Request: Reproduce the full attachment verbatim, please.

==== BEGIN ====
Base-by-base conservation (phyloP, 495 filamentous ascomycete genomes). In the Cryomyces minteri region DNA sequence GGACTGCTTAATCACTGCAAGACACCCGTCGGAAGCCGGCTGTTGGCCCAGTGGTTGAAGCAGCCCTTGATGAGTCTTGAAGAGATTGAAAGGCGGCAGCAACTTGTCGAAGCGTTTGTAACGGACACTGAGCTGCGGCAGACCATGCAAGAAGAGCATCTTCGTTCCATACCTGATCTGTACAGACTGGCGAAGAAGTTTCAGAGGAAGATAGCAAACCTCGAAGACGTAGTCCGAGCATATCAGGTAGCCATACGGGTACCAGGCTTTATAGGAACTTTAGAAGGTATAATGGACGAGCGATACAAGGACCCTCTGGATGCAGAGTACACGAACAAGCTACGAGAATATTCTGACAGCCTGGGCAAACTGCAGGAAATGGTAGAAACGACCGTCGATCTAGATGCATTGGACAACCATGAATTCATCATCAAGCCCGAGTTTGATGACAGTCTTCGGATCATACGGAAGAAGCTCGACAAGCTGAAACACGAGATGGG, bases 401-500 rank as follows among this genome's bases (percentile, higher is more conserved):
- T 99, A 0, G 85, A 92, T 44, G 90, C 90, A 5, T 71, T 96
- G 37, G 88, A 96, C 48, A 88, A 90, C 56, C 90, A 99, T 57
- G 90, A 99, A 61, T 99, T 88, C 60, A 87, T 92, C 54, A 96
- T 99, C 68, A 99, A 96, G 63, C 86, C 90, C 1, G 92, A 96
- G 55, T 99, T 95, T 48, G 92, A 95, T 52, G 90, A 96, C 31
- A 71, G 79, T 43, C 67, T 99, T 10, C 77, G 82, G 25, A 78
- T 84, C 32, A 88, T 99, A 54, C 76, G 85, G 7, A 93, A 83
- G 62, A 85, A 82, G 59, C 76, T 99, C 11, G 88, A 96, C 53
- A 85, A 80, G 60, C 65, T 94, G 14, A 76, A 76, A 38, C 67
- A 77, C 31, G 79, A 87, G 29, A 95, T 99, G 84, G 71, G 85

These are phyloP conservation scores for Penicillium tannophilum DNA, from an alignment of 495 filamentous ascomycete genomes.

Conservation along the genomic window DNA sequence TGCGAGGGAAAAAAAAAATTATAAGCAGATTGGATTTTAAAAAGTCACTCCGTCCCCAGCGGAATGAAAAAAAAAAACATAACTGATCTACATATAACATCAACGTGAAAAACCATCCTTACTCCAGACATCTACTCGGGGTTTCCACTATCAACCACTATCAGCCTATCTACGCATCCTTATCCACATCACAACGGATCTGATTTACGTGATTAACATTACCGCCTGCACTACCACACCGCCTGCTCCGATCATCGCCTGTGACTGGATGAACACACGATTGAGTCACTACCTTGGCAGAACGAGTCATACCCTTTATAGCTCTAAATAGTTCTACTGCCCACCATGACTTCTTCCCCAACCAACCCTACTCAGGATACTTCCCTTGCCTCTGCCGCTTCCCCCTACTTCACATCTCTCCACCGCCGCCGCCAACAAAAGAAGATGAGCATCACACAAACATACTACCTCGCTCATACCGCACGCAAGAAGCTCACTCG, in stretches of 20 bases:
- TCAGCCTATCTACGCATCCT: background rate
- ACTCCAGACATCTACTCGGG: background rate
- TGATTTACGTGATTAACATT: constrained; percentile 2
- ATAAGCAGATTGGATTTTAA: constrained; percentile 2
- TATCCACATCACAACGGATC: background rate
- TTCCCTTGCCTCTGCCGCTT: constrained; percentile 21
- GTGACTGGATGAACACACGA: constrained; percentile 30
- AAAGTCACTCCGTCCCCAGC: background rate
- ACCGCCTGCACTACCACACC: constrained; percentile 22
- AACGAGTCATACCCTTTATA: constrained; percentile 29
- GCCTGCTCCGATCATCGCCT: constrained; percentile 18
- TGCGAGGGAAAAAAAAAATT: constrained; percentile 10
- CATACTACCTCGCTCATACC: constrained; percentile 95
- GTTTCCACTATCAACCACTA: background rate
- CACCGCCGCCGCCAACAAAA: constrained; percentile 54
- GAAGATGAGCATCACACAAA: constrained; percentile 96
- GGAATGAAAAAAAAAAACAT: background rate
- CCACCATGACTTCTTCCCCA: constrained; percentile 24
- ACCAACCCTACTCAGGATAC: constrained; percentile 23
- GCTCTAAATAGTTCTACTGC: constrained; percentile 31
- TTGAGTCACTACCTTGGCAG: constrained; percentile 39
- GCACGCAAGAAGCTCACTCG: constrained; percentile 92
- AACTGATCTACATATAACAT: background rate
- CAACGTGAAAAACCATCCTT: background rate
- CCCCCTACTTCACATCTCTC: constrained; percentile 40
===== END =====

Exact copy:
Base-by-base conservation (phyloP, 495 filamentous ascomycete genomes). In the Cryomyces minteri region DNA sequence GGACTGCTTAATCACTGCAAGACACCCGTCGGAAGCCGGCTGTTGGCCCAGTGGTTGAAGCAGCCCTTGATGAGTCTTGAAGAGATTGAAAGGCGGCAGCAACTTGTCGAAGCGTTTGTAACGGACACTGAGCTGCGGCAGACCATGCAAGAAGAGCATCTTCGTTCCATACCTGATCTGTACAGACTGGCGAAGAAGTTTCAGAGGAAGATAGCAAACCTCGAAGACGTAGTCCGAGCATATCAGGTAGCCATACGGGTACCAGGCTTTATAGGAACTTTAGAAGGTATAATGGACGAGCGATACAAGGACCCTCTGGATGCAGAGTACACGAACAAGCTACGAGAATATTCTGACAGCCTGGGCAAACTGCAGGAAATGGTAGAAACGACCGTCGATCTAGATGCATTGGACAACCATGAATTCATCATCAAGCCCGAGTTTGATGACAGTCTTCGGATCATACGGAAGAAGCTCGACAAGCTGAAACACGAGATGGG, bases 401-500 rank as follows among this genome's bases (percentile, higher is more conserved):
- T 99, A 0, G 85, A 92, T 44, G 90, C 90, A 5, T 71, T 96
- G 37, G 88, A 96, C 48, A 88, A 90, C 56, C 90, A 99, T 57
- G 90, A 99, A 61, T 99, T 88, C 60, A 87, T 92, C 54, A 96
- T 99, C 68, A 99, A 96, G 63, C 86, C 90, C 1, G 92, A 96
- G 55, T 99, T 95, T 48, G 92, A 95, T 52, G 90, A 96, C 31
- A 71, G 79, T 43, C 67, T 99, T 10, C 77, G 82, G 25, A 78
- T 84, C 32, A 88, T 99, A 54, C 76, G 85, G 7, A 93, A 83
- G 62, A 85, A 82, G 59, C 76, T 99, C 11, G 88, A 96, C 53
- A 85, A 80, G 60, C 65, T 94, G 14, A 76, A 76, A 38, C 67
- A 77, C 31, G 79, A 87, G 29, A 95, T 99, G 84, G 71, G 85

These are phyloP conservation scores for Penicillium tannophilum DNA, from an alignment of 495 filamentous ascomycete genomes.

Conservation along the genomic window DNA sequence TGCGAGGGAAAAAAAAAATTATAAGCAGATTGGATTTTAAAAAGTCACTCCGTCCCCAGCGGAATGAAAAAAAAAAACATAACTGATCTACATATAACATCAACGTGAAAAACCATCCTTACTCCAGACATCTACTCGGGGTTTCCACTATCAACCACTATCAGCCTATCTACGCATCCTTATCCACATCACAACGGATCTGATTTACGTGATTAACATTACCGCCTGCACTACCACACCGCCTGCTCCGATCATCGCCTGTGACTGGATGAACACACGATTGAGTCACTACCTTGGCAGAACGAGTCATACCCTTTATAGCTCTAAATAGTTCTACTGCCCACCATGACTTCTTCCCCAACCAACCCTACTCAGGATACTTCCCTTGCCTCTGCCGCTTCCCCCTACTTCACATCTCTCCACCGCCGCCGCCAACAAAAGAAGATGAGCATCACACAAACATACTACCTCGCTCATACCGCACGCAAGAAGCTCACTCG, in stretches of 20 bases:
- TCAGCCTATCTACGCATCCT: background rate
- ACTCCAGACATCTACTCGGG: background rate
- TGATTTACGTGATTAACATT: constrained; percentile 2
- ATAAGCAGATTGGATTTTAA: constrained; percentile 2
- TATCCACATCACAACGGATC: background rate
- TTCCCTTGCCTCTGCCGCTT: constrained; percentile 21
- GTGACTGGATGAACACACGA: constrained; percentile 30
- AAAGTCACTCCGTCCCCAGC: background rate
- ACCGCCTGCACTACCACACC: constrained; percentile 22
- AACGAGTCATACCCTTTATA: constrained; percentile 29
- GCCTGCTCCGATCATCGCCT: constrained; percentile 18
- TGCGAGGGAAAAAAAAAATT: constrained; percentile 10
- CATACTACCTCGCTCATACC: constrained; percentile 95
- GTTTCCACTATCAACCACTA: background rate
- CACCGCCGCCGCCAACAAAA: constrained; percentile 54
- GAAGATGAGCATCACACAAA: constrained; percentile 96
- GGAATGAAAAAAAAAAACAT: background rate
- CCACCATGACTTCTTCCCCA: constrained; percentile 24
- ACCAACCCTACTCAGGATAC: constrained; percentile 23
- GCTCTAAATAGTTCTACTGC: constrained; percentile 31
- TTGAGTCACTACCTTGGCAG: constrained; percentile 39
- GCACGCAAGAAGCTCACTCG: constrained; percentile 92
- AACTGATCTACATATAACAT: background rate
- CAACGTGAAAAACCATCCTT: background rate
- CCCCCTACTTCACATCTCTC: constrained; percentile 40